It is possible to enjoy all of Kells' sights on-foot. For visits to local out-lying villages and historical sights you may need to reserve a taxi. Any bar or restaurant should be able to do this for you. (NOTE: Kells does not have a taxi rank and all hackney cabs must be pre-booked)
The Abbey of Kells, with its round tower, is associated with St Columba (also called St Colmcille) and with the Book of Kells, now kept at Trinity College Dublin. The round tower and five large Celtic crosses can still be viewed today. Four of the crosses are in the churchyard of St Columba's church. The other Celtic cross was positioned in the middle of a busy crossroads until an unfortunate accident involving a cumbersome school bus. It now stands in front of a former courthouse, now a museum and coffeeshop. A roof protects the cross from the elements. Curiously, a replica is completely safe from the elements inside the museum.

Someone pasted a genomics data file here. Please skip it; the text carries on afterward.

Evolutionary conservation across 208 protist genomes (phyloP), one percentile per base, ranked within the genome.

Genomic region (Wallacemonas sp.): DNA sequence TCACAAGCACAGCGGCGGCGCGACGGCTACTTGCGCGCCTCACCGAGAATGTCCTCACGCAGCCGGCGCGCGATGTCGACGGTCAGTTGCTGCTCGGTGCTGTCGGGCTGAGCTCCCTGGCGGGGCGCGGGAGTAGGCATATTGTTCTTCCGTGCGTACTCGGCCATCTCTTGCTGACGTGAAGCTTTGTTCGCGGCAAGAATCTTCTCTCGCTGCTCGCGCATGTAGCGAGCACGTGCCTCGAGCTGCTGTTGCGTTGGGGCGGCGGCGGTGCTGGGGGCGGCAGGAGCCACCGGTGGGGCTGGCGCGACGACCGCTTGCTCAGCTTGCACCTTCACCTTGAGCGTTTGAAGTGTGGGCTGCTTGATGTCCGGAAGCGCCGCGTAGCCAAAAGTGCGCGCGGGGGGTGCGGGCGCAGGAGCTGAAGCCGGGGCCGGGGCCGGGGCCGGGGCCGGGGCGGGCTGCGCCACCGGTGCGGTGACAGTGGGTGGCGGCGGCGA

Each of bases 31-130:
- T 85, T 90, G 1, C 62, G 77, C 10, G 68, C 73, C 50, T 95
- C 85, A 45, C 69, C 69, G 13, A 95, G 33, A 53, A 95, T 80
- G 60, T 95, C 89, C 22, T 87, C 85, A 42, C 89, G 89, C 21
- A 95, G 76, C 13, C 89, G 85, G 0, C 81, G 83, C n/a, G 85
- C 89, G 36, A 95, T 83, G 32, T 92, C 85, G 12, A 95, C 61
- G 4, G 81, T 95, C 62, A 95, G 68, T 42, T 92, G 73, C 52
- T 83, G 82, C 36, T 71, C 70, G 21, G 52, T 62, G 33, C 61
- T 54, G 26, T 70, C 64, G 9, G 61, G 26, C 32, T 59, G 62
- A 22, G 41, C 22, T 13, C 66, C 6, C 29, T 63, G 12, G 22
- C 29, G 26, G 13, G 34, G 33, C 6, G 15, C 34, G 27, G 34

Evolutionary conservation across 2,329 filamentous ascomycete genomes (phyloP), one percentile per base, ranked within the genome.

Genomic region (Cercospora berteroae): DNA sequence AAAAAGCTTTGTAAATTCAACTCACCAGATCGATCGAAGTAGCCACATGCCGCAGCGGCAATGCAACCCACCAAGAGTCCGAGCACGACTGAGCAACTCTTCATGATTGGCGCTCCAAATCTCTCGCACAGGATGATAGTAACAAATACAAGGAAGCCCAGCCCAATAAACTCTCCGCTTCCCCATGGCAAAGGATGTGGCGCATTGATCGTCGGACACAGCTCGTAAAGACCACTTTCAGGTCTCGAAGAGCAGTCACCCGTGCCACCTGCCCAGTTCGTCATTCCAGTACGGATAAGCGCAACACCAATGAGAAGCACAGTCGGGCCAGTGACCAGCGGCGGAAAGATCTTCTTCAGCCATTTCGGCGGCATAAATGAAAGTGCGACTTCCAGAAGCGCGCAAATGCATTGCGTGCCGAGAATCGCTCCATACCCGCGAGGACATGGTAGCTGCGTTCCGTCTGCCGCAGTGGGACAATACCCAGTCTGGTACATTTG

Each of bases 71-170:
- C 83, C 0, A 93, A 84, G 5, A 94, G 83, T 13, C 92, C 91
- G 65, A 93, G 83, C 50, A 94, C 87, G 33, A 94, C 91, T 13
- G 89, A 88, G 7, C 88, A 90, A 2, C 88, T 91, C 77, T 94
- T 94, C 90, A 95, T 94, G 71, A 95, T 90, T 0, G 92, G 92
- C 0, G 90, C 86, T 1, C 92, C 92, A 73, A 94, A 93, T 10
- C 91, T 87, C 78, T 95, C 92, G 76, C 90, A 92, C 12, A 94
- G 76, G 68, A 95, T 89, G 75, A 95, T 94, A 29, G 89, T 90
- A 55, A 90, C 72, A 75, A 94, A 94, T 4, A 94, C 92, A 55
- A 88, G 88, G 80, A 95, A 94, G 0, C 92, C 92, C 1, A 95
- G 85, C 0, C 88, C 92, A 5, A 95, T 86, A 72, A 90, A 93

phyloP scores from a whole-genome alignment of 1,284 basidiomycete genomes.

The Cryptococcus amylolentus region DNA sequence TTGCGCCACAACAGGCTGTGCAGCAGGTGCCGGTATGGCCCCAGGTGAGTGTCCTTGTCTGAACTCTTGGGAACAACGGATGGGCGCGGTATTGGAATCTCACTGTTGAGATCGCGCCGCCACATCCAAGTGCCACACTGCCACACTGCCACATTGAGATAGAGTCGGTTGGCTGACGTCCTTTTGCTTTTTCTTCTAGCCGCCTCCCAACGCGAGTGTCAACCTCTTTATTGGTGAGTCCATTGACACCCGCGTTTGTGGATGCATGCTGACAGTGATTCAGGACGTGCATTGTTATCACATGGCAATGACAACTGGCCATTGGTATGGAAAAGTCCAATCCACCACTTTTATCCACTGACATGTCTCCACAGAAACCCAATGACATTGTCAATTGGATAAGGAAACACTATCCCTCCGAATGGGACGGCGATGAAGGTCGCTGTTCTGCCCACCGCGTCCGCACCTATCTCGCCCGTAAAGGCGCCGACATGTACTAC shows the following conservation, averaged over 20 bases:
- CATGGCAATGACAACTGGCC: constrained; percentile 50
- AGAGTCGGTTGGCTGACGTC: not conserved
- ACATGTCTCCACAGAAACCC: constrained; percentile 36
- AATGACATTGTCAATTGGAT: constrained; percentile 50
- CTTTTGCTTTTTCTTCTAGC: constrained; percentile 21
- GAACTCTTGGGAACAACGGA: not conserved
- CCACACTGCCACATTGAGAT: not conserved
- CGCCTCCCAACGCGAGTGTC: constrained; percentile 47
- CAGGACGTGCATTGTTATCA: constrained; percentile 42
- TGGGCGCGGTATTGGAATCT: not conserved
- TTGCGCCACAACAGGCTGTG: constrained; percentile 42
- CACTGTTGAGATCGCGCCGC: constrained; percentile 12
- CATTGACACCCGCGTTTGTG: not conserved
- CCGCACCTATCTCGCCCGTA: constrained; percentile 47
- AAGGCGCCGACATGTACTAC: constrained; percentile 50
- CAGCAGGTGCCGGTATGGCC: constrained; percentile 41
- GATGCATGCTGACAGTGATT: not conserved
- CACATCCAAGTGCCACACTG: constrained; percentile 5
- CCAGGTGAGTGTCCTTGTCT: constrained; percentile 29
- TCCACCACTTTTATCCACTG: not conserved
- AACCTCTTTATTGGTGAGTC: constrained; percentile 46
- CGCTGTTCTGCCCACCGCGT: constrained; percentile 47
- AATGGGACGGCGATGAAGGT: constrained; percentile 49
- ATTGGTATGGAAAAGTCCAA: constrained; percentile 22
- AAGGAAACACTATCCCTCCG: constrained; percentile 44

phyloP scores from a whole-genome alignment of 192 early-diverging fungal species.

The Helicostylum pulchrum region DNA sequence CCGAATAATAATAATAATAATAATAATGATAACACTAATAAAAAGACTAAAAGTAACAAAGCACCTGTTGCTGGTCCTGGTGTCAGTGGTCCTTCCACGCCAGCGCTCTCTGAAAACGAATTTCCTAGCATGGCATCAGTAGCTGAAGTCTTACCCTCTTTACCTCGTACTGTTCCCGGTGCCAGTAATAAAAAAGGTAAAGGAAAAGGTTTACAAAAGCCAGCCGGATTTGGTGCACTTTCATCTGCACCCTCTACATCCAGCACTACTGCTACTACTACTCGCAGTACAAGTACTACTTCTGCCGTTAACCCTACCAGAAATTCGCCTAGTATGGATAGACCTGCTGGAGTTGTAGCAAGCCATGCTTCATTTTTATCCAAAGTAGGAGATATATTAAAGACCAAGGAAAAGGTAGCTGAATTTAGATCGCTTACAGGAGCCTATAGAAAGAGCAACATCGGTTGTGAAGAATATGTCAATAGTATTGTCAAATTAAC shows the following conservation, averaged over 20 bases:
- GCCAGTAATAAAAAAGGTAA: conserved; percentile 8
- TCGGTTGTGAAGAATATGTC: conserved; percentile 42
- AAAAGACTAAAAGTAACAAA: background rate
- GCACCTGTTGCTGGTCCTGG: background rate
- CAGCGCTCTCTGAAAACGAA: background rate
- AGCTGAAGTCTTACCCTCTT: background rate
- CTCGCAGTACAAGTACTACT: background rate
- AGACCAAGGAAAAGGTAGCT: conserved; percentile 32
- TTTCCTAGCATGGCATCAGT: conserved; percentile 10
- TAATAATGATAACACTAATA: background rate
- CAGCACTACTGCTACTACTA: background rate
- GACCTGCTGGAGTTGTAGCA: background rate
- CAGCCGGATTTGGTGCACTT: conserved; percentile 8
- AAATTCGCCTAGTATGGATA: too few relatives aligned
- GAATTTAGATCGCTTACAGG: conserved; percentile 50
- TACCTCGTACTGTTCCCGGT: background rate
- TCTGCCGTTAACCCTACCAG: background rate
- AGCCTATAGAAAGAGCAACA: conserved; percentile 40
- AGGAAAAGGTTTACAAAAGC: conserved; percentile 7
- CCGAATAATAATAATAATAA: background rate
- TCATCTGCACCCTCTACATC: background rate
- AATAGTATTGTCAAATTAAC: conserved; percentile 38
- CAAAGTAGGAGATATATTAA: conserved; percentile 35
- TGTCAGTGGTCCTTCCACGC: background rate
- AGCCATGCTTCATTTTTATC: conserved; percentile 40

Close by the graveyard of St. Columba's church stands a small stone roofed Oratory, St. Columcille's House. This probably dates from the 11th century. Access to the monks' sleeping accommodation aloft is by ladder. This small rectangular building is positioned at one of the highest points in the town. The Oratory is kept locked, but visitor access can be easily arranged.
Just outside the town on the road to Oldcastle, stands the Tower of Lloyd. This interesting towering building is an 18th century folly in the form of a giant Doric column, surmounted by glazed lantern, erected to the memory of Sir Thomas Taylor, 1st Earl of Bective, by his son. The tower is around 30 m (100 ft) high. From the top one can see magnificent views of the surrounding countryside as far as the Mourne mountains in County Down, Northern Ireland on a clear day. The tower was used to view horse racing and the hunt in the nineteenth century. The area around the tower has been developed as a community park (The People's Park), and includes the Paupers' Grave. This cemetery was a necessity in the times of great poverty in the country. Mass is still celebrated there annually and the cemetery is a grim reminder of the Workhouse and extreme poverty engendered by changes in farming practice in the 19th century and the Famine.
Butterfly Garden Cafe on Bective Square (morning and afternoon) The Bective Restaurant on Bective Square (evenings) The Vanilla Pod in the Headford Arms Hotel Cross Street Bistro in the street of the same name